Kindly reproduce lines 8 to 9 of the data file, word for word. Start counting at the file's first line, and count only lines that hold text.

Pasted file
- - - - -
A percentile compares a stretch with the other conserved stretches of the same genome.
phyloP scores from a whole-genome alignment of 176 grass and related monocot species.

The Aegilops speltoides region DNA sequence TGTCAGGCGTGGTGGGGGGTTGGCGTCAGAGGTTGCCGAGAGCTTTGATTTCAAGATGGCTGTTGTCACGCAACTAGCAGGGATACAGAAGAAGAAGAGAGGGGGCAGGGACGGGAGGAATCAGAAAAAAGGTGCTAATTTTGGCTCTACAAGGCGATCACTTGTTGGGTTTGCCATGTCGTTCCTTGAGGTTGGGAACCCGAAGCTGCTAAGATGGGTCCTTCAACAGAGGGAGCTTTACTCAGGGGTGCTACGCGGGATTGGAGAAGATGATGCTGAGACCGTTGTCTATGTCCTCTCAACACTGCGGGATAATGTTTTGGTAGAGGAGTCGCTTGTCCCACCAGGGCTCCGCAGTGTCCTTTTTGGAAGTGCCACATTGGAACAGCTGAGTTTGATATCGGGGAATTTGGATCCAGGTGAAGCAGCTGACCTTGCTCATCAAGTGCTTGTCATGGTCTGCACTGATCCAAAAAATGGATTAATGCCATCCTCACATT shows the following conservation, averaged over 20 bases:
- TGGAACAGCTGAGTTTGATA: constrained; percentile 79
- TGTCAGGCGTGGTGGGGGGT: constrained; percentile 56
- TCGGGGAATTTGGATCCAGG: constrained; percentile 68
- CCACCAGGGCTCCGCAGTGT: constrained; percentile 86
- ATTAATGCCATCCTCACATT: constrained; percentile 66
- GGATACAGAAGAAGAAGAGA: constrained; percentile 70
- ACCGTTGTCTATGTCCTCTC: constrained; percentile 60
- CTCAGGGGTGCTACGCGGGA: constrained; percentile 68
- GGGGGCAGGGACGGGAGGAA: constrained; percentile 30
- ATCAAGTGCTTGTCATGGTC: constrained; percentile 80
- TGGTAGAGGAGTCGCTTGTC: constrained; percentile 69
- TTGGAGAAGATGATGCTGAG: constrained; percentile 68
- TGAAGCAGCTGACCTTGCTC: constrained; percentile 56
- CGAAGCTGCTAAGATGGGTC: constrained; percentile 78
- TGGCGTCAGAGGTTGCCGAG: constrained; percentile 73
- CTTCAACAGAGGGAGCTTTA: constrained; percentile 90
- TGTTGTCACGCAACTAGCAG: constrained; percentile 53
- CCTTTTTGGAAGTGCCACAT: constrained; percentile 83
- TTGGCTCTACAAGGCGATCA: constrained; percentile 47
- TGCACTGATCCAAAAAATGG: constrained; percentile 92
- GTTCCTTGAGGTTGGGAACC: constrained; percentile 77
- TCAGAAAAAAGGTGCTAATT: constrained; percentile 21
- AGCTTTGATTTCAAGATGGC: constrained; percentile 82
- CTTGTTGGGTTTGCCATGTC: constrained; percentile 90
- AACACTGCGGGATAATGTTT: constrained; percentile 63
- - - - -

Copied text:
- ATTAATGCCATCCTCACATT: constrained; percentile 66
- GGATACAGAAGAAGAAGAGA: constrained; percentile 70